Don't steal with big lead

The feeling is that there's no need for a winning team to add runs late in a game with a comfortable margin. An element of sportsmanship is involved by not trying to pour it at the expense of a trailing team with few outs left. But the Red Sox took exception in 2014 when Yunel Escobar of the Rays stole third base with a five-run lead in the eighth inning, causing a bench-clearing spat. — Mark Gonzales

Don't talk to another player's golf ball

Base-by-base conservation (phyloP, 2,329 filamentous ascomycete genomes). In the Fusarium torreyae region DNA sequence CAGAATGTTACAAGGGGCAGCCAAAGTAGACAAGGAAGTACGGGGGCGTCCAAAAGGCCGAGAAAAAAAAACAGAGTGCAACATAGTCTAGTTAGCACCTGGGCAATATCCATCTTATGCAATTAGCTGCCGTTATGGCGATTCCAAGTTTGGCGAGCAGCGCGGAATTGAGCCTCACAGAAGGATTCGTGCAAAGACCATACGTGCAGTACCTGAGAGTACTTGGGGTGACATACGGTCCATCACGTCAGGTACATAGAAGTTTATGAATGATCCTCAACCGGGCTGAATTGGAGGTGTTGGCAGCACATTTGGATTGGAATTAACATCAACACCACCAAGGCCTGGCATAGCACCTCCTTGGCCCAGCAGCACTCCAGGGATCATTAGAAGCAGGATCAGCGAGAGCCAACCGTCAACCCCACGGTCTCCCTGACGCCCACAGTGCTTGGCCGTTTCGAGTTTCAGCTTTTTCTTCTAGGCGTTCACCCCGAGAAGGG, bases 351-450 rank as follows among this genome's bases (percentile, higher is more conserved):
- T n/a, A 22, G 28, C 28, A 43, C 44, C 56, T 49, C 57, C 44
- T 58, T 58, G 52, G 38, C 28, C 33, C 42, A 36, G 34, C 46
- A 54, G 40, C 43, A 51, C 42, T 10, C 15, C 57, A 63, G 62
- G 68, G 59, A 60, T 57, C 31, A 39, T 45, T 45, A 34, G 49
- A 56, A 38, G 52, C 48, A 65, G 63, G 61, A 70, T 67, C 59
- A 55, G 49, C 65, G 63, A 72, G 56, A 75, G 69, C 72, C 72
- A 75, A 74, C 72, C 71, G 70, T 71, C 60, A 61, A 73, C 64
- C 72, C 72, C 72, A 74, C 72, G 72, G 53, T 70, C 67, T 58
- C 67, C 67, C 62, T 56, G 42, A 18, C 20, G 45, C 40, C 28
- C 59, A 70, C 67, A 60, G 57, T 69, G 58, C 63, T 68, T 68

The language of golf includes some odd sayings: "Hit a house!" "Get legs!" "Bite!" Or for you Hawk Harrelson fans, "stay fair!" And: "Stretch!" It seems common courtesy, not to mention good karma, to holler niceties at a friend's Titleist when it's in the air or tracking the cup. But for the men (and women, I assume) who make a living on the links, an unwritten rule is this: Never talk to another player's golf ball. Even caddies keep quiet. Rick Reilly's book "Who's Your Caddy?" featured this gem from Tommy Aaron. The 1973 Masters champion wanted Reilly, his temporary caddie, to shush. So he told him: "Get your mouth off my ball." Jordan Spieth loves talking to his golf ball, screaming things like: "Down, ball!" and "Go hard!" and "(Get) lucky!" But only he talks to it. Teddy Greenstein